He would lead it.
Growing a church
Fischer wanted to take action for his calling, so in 2017, he inquired about beginning a Bible study at New Hope International. For the first few months, nobody came. But that didn’t stop Fischer from preaching and preparing. In fact, as people would pass by his empty room and ask what he was doing, he would simply say he was practicing.
The days of practicing paid off and Fischer went forth with another dream he had – starting his own church, which he named Jesus Lives.
People began coming to Jesus Lives, and one person in particular would become very important to the mission of the church – Julian Valentine. Then a bartender who, like Fischer, had been swept up in the ways of the world, Valentine said at first he didn’t believe in God.
“I wanted to believe in God, but at the time, I didn’t,” Valentine said. “I kept on coming to Jesus Lives and I began to see a new mission for myself.”
Even though it was full speed ahead for Fischer, the church wasn’t expanding initially as much as he’d hoped. In order to help grow the church, his mother-in-law recommended he go to the
Azuza Now revival in Los Angeles. Valentine accompanied him, and in order to prepare for the revival, they fasted on fruits and vegetables for 40 days.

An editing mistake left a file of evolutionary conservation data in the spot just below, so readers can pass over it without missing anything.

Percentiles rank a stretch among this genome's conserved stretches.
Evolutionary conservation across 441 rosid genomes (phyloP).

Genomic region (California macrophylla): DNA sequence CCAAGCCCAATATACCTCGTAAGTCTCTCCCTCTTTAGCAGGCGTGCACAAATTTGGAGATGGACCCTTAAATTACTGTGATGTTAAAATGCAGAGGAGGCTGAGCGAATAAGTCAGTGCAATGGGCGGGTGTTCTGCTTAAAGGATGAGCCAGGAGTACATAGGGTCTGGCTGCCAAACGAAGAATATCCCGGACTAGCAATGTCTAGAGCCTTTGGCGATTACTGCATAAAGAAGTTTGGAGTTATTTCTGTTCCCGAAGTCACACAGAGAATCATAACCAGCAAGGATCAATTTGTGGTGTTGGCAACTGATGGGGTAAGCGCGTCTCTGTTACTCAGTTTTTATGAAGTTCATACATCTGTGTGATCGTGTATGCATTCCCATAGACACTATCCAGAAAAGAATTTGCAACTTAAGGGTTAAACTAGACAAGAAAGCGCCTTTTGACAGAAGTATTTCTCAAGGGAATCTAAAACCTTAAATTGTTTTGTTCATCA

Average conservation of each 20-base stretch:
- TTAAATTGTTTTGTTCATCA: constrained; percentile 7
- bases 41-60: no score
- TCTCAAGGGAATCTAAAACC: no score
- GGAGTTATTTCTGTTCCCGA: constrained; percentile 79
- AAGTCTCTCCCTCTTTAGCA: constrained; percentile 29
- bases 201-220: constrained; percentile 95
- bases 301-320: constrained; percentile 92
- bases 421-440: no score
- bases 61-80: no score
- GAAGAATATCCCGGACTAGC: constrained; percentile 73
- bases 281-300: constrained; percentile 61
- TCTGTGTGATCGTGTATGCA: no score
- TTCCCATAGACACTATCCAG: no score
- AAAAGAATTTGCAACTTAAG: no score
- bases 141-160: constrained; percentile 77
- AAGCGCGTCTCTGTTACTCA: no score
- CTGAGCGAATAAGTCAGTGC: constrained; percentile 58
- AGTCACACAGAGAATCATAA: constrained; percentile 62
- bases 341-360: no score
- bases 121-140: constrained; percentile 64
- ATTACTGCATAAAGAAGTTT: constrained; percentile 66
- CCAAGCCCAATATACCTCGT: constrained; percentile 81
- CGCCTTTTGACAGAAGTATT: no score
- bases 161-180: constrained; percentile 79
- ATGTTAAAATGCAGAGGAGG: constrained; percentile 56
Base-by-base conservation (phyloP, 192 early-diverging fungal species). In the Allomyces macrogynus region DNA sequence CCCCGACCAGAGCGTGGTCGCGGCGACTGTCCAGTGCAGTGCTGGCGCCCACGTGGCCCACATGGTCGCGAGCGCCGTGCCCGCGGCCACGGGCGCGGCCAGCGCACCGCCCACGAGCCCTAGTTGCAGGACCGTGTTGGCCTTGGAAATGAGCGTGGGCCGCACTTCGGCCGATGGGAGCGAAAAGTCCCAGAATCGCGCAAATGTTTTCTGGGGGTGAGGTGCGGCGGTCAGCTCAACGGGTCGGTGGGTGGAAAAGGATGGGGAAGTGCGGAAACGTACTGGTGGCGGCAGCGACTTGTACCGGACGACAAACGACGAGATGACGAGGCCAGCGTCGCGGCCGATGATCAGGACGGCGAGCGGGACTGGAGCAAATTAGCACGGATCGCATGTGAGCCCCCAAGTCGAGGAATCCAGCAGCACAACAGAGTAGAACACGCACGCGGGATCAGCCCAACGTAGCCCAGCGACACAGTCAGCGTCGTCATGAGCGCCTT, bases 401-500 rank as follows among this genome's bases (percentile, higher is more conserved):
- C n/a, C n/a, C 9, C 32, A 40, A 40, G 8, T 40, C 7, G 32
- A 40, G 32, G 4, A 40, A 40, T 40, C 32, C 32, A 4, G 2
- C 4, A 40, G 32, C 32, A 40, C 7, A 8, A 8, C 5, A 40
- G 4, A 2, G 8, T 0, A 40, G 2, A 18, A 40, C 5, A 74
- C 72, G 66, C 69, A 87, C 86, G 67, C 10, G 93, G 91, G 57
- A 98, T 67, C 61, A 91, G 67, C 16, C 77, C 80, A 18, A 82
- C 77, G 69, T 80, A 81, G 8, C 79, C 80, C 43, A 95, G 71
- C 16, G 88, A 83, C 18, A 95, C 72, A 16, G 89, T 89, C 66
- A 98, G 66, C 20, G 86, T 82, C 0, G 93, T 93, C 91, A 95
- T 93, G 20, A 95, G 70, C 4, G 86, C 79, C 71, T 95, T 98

During the revival, Fischer was taken aback when a Pastor from Bethel Church in Redding pulled him out of a crowd of 85,000 predicting that he would be “a father to the fatherless” and that his ministry would usher in a revival in the Pacific Northwest.
Sure enough, Jesus Lives started gaining traction, and more and more people began attending. Jamael and Valentine now also serve on the church’s leadership team.
Today, Fischer leads a religious revival in the Pacific Northwest, just as the pastor at Azuza Revival had previously said. Fischer said the Pacific Northwest region is a particular challenge, and he views it as the territory of the enemy.
“Our world is broken and riddled with evil,” he said. “I believe the sole way of seeing the truth is to follow the path of Christ. At Jesus Lives, we don’t claim to be a religion. We’re simply a space where people can come and strengthen their faith.”
Right now, Fischer believes that many Christians feel stagnant in their current churches and are often conflicted or confused about what their missions in life are. All too often, people feel as if they must fit in and therefore forego their true spiritual desires. Sometimes, those callings are to lead churches.
“So many Christians have a calling to do more, and to be more than their churches will allow them to,” he said. “That was the case for me. I spent two decades in a church that ultimately wasn’t looking out for my interests.”
Despite all the speed bumps Fischer has encountered, perhaps it’s his favorite Bible verse that keeps him in perspective – “count it all joy when you fall into various trials.” Fischer never believed he could live up to the calling of leading a church because of his checkered past, but now he clearly sees that his perspective may have been just what was needed to lead Jesus Lives.
“I used to be a sinful person, so I was unsure if I was worthy of leading a church,” he said. “I never thought that God would want to use me, of all people. But I see now that God uses whatever He has to bring people to Him.”